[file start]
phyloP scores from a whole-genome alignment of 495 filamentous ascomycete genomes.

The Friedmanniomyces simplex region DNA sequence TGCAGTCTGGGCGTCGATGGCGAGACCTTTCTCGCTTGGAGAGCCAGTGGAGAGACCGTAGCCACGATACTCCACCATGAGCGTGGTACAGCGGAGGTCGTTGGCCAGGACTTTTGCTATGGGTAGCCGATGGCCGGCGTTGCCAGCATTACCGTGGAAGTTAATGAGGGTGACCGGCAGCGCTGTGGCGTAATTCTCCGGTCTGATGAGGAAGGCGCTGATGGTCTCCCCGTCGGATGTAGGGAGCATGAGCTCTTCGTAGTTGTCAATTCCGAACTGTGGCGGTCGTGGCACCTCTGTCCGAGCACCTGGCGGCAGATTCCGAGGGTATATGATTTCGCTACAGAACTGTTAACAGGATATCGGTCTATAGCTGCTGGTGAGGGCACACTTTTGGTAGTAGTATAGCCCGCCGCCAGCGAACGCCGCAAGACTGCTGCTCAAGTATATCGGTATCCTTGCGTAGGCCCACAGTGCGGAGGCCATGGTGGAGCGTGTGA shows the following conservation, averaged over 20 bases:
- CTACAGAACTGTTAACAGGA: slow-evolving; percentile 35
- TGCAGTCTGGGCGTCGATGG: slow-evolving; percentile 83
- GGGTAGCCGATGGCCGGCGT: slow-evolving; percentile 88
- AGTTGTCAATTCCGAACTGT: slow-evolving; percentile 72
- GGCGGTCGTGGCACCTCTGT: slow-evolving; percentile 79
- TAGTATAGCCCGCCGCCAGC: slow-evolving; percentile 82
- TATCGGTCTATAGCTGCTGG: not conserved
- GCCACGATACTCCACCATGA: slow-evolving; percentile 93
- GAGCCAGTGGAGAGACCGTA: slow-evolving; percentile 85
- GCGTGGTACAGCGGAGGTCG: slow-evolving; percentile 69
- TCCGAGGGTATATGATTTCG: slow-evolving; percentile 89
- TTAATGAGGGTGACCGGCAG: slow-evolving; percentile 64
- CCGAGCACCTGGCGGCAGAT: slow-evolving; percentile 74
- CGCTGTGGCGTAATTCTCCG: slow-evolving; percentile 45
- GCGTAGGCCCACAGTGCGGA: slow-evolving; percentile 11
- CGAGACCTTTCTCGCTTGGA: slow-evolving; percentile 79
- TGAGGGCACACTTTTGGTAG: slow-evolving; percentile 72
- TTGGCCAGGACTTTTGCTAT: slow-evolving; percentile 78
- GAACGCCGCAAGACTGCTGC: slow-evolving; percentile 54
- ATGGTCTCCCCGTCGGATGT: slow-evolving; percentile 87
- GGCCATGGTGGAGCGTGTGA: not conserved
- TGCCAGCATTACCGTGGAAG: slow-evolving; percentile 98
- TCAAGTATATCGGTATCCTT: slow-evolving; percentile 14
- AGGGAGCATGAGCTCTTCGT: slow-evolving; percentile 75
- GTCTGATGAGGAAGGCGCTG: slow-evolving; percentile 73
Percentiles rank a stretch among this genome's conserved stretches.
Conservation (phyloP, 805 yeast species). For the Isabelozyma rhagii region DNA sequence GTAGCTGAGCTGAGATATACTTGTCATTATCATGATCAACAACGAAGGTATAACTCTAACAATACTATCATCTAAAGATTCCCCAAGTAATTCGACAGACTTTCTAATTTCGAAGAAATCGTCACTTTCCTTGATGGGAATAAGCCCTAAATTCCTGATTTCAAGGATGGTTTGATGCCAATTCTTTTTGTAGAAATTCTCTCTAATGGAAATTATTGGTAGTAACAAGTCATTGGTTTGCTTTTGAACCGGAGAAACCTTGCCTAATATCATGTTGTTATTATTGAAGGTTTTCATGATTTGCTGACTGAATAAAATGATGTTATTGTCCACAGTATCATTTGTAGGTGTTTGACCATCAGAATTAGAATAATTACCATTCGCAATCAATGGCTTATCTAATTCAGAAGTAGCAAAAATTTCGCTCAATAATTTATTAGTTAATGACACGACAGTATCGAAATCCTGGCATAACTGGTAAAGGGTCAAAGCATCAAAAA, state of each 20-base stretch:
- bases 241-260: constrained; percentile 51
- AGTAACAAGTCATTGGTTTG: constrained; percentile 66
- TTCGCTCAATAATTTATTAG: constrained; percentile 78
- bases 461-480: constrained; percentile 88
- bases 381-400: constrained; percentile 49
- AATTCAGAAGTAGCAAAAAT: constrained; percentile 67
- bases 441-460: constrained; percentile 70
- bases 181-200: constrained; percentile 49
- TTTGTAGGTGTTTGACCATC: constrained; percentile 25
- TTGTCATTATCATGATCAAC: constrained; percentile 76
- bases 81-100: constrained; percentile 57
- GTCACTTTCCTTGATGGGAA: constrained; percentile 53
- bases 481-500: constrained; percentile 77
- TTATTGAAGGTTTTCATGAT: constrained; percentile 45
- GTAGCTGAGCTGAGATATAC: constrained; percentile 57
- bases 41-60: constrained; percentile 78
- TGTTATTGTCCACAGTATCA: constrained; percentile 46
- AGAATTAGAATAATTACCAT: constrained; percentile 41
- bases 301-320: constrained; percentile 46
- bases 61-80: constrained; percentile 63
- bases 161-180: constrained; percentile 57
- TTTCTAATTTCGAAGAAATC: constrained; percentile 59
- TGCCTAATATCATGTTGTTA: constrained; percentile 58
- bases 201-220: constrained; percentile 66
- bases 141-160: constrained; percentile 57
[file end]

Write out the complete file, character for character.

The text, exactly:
phyloP scores from a whole-genome alignment of 495 filamentous ascomycete genomes.

The Friedmanniomyces simplex region DNA sequence TGCAGTCTGGGCGTCGATGGCGAGACCTTTCTCGCTTGGAGAGCCAGTGGAGAGACCGTAGCCACGATACTCCACCATGAGCGTGGTACAGCGGAGGTCGTTGGCCAGGACTTTTGCTATGGGTAGCCGATGGCCGGCGTTGCCAGCATTACCGTGGAAGTTAATGAGGGTGACCGGCAGCGCTGTGGCGTAATTCTCCGGTCTGATGAGGAAGGCGCTGATGGTCTCCCCGTCGGATGTAGGGAGCATGAGCTCTTCGTAGTTGTCAATTCCGAACTGTGGCGGTCGTGGCACCTCTGTCCGAGCACCTGGCGGCAGATTCCGAGGGTATATGATTTCGCTACAGAACTGTTAACAGGATATCGGTCTATAGCTGCTGGTGAGGGCACACTTTTGGTAGTAGTATAGCCCGCCGCCAGCGAACGCCGCAAGACTGCTGCTCAAGTATATCGGTATCCTTGCGTAGGCCCACAGTGCGGAGGCCATGGTGGAGCGTGTGA shows the following conservation, averaged over 20 bases:
- CTACAGAACTGTTAACAGGA: slow-evolving; percentile 35
- TGCAGTCTGGGCGTCGATGG: slow-evolving; percentile 83
- GGGTAGCCGATGGCCGGCGT: slow-evolving; percentile 88
- AGTTGTCAATTCCGAACTGT: slow-evolving; percentile 72
- GGCGGTCGTGGCACCTCTGT: slow-evolving; percentile 79
- TAGTATAGCCCGCCGCCAGC: slow-evolving; percentile 82
- TATCGGTCTATAGCTGCTGG: not conserved
- GCCACGATACTCCACCATGA: slow-evolving; percentile 93
- GAGCCAGTGGAGAGACCGTA: slow-evolving; percentile 85
- GCGTGGTACAGCGGAGGTCG: slow-evolving; percentile 69
- TCCGAGGGTATATGATTTCG: slow-evolving; percentile 89
- TTAATGAGGGTGACCGGCAG: slow-evolving; percentile 64
- CCGAGCACCTGGCGGCAGAT: slow-evolving; percentile 74
- CGCTGTGGCGTAATTCTCCG: slow-evolving; percentile 45
- GCGTAGGCCCACAGTGCGGA: slow-evolving; percentile 11
- CGAGACCTTTCTCGCTTGGA: slow-evolving; percentile 79
- TGAGGGCACACTTTTGGTAG: slow-evolving; percentile 72
- TTGGCCAGGACTTTTGCTAT: slow-evolving; percentile 78
- GAACGCCGCAAGACTGCTGC: slow-evolving; percentile 54
- ATGGTCTCCCCGTCGGATGT: slow-evolving; percentile 87
- GGCCATGGTGGAGCGTGTGA: not conserved
- TGCCAGCATTACCGTGGAAG: slow-evolving; percentile 98
- TCAAGTATATCGGTATCCTT: slow-evolving; percentile 14
- AGGGAGCATGAGCTCTTCGT: slow-evolving; percentile 75
- GTCTGATGAGGAAGGCGCTG: slow-evolving; percentile 73
Percentiles rank a stretch among this genome's conserved stretches.
Conservation (phyloP, 805 yeast species). For the Isabelozyma rhagii region DNA sequence GTAGCTGAGCTGAGATATACTTGTCATTATCATGATCAACAACGAAGGTATAACTCTAACAATACTATCATCTAAAGATTCCCCAAGTAATTCGACAGACTTTCTAATTTCGAAGAAATCGTCACTTTCCTTGATGGGAATAAGCCCTAAATTCCTGATTTCAAGGATGGTTTGATGCCAATTCTTTTTGTAGAAATTCTCTCTAATGGAAATTATTGGTAGTAACAAGTCATTGGTTTGCTTTTGAACCGGAGAAACCTTGCCTAATATCATGTTGTTATTATTGAAGGTTTTCATGATTTGCTGACTGAATAAAATGATGTTATTGTCCACAGTATCATTTGTAGGTGTTTGACCATCAGAATTAGAATAATTACCATTCGCAATCAATGGCTTATCTAATTCAGAAGTAGCAAAAATTTCGCTCAATAATTTATTAGTTAATGACACGACAGTATCGAAATCCTGGCATAACTGGTAAAGGGTCAAAGCATCAAAAA, state of each 20-base stretch:
- bases 241-260: constrained; percentile 51
- AGTAACAAGTCATTGGTTTG: constrained; percentile 66
- TTCGCTCAATAATTTATTAG: constrained; percentile 78
- bases 461-480: constrained; percentile 88
- bases 381-400: constrained; percentile 49
- AATTCAGAAGTAGCAAAAAT: constrained; percentile 67
- bases 441-460: constrained; percentile 70
- bases 181-200: constrained; percentile 49
- TTTGTAGGTGTTTGACCATC: constrained; percentile 25
- TTGTCATTATCATGATCAAC: constrained; percentile 76
- bases 81-100: constrained; percentile 57
- GTCACTTTCCTTGATGGGAA: constrained; percentile 53
- bases 481-500: constrained; percentile 77
- TTATTGAAGGTTTTCATGAT: constrained; percentile 45
- GTAGCTGAGCTGAGATATAC: constrained; percentile 57
- bases 41-60: constrained; percentile 78
- TGTTATTGTCCACAGTATCA: constrained; percentile 46
- AGAATTAGAATAATTACCAT: constrained; percentile 41
- bases 301-320: constrained; percentile 46
- bases 61-80: constrained; percentile 63
- bases 161-180: constrained; percentile 57
- TTTCTAATTTCGAAGAAATC: constrained; percentile 59
- TGCCTAATATCATGTTGTTA: constrained; percentile 58
- bases 201-220: constrained; percentile 66
- bases 141-160: constrained; percentile 57